AUGUSTA — Gov. Paul LePage swore in members of the 128th Legislature on Wednesday, but not before urging lawmakers to change two referendum measures passed by Maine voters in November.

LePage said the ballot initiatives to raise Maine’s minimum wage to $12 an hour by 2020 and to impose a 3 percent tax surcharge on individual income above $200,000 a year will hurt the state’s economy. He said the tax surcharge, which will fund education programs, is already prompting wealthy Mainers to explore moving to income tax-free New Hampshire, while the minimum wage hike will harm small businesses and elderly residents living on a fixed income.

“We all accept the will of the people. But first, as sworn elected officials, we must not do harm to our economy,” LePage told newly elected senators.

LePage’s remarks, which he delivered before administering the oath of office to lawmakers, added a political edge to a largely ceremonial day when lawmakers pose for pictures with their families and elect leaders and key legislative staff. They also underscored the especially unpredictable nature of the session, in part because of ramifications from the Nov. 8 referendum votes.

LePage said he will introduce legislation to delay implementation of the wage increase and to keep the so-called “tip credit” for restaurant workers, which would be phased out under the ballot initiative approved by 55 percent of voters. LePage warned that elderly and disabled Mainers will be unable to afford the higher costs of goods that he predicted will result from the higher minimum wage, causing “a real death spiral to our elderly.” LePage repeatedly made similar claims during the campaign.

The Republican also said eliminating the tip credit – which currently allows employers to pay employees 50 percent of the minimum wage as long as their tips make up the difference – will harm Maine’s critically important food service industry.


“I’m asking you to work with me to try to find a system that will work for everyone and that will do no harm to our economy, but most importantly to our elderly, to our disabled and to our mentally ill,” LePage told the House. Some business leaders also are lobbying lawmakers to adjust the planned increase.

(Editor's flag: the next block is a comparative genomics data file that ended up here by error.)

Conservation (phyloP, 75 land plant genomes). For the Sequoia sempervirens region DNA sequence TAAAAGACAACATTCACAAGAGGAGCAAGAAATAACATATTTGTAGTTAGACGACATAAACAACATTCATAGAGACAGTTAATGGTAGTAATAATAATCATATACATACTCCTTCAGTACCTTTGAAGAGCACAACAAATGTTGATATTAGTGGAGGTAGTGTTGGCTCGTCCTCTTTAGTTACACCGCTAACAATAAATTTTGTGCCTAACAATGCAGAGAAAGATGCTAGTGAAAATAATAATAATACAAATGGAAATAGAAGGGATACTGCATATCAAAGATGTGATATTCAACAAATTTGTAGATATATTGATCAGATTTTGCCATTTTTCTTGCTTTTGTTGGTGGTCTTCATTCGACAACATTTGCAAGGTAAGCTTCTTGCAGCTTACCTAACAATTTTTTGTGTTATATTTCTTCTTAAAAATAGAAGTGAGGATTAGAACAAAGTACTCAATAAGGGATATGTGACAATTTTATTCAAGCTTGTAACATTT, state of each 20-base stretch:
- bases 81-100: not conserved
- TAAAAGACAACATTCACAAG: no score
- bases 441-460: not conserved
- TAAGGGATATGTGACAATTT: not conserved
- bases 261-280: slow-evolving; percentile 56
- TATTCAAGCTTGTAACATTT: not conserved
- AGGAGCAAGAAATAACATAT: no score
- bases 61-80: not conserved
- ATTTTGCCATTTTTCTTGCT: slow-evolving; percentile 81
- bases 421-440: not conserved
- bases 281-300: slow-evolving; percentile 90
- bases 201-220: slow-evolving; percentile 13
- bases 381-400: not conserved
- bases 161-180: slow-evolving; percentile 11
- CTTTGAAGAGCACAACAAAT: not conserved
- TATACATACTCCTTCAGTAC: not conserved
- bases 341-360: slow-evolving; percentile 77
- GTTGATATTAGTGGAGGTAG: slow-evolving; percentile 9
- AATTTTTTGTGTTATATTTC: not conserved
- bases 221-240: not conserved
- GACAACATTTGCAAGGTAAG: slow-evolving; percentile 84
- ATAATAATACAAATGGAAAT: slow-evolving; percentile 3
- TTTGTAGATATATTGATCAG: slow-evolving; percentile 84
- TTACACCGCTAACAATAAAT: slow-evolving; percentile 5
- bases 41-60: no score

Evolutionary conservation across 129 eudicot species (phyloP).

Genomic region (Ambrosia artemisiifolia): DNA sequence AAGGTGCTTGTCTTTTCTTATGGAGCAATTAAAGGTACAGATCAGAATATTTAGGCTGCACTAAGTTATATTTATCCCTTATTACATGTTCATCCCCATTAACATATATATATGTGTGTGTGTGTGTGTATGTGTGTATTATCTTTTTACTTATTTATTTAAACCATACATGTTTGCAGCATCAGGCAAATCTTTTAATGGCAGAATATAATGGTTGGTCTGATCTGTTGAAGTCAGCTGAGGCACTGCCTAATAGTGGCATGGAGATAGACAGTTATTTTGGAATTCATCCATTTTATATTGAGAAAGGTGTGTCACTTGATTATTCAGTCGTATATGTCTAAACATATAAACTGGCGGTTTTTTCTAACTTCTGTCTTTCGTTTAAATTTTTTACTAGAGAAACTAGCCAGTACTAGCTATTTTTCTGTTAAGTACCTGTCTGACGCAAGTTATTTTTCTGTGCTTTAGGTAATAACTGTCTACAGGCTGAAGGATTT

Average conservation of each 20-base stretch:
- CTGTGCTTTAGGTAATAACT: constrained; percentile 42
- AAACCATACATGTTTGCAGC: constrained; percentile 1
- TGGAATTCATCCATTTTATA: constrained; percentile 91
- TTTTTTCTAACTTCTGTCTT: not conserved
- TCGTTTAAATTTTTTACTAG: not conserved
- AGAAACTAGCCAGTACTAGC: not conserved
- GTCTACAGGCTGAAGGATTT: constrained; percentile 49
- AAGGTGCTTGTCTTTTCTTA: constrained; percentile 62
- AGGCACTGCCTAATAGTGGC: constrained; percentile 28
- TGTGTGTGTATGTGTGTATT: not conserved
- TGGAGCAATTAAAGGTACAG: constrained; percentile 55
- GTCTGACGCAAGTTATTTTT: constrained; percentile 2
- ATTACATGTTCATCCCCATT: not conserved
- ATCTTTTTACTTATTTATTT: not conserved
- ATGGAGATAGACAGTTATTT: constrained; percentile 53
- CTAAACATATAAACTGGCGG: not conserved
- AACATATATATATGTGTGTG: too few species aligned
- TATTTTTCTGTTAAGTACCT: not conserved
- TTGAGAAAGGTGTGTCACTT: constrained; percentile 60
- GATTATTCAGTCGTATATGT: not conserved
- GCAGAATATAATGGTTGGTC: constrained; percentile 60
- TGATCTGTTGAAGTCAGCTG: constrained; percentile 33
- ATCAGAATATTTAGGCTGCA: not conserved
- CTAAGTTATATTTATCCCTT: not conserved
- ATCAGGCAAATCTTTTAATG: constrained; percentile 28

Maine’s minimum wage is scheduled to increase from $7.50 an hour to $9 an hour on Jan. 1 under the timeline laid out in Question 4 on the November ballot. Wages would then increase annually by $1 until the minimum hits $12 in 2020, after which the wage would be pegged to increases in the federally calculated cost of living.

For service workers who receive tips, wages would increase from $3.75 an hour to $5 an hour in 2017 and rise $1 an hour annually. By 2024, when the tip credit would be phased out, service industry workers would be paid a minimum hourly wage of $12.

A leader of the Question 4 campaign to increase the minimum wage, Mike Tipping with the Maine People’s Alliance, said he doesn’t expect to see the Legislature vote to roll back a wage increase that won such strong support at the polls.

“Obviously his motivation is to use an opportunity like this, where he can’t be asked questions, to put forward lies about the minimum wage – things like the effect on seniors and on restaurant workers,” said Tipping, a frequent target of LePage’s criticism. Tipping said one in three Mainers over age 65 will see their wages increase because they are still working, and that the dramatic price hikes predicted by LePage and other opponents have not happened in other states that recently increased the minimum wage, or in Maine during previous increases.


“The people voted overwhelmingly for it,” Tipping said. “It was a very clear question. I don’t think people misunderstood what they were voting for.”

Under the state’s constitution, the Legislature could repeal or alter any of the ballot questions. Just like any other law, the Legislature could change the new citizen-enacted laws if it has the votes to enact a bill that has the governor’s support.

Sen. Mike Thibodeau, a Winterport Republican who was elected Wednesday to his second consecutive term as Senate president, said that after the recent divisive elections, lawmakers will have to collaborate on major issues.

“This means we are going to have to work together and find common ground that we don’t even know exists,” Thibodeau said, noting that constituents voted for lawmakers to get things done, not because they are good at “partisan bickering.”

Newly elected House Speaker Sara Gideon, D-Freeport, set a similar tone as she pledged to lawmakers that she will “always work together to find common ground.”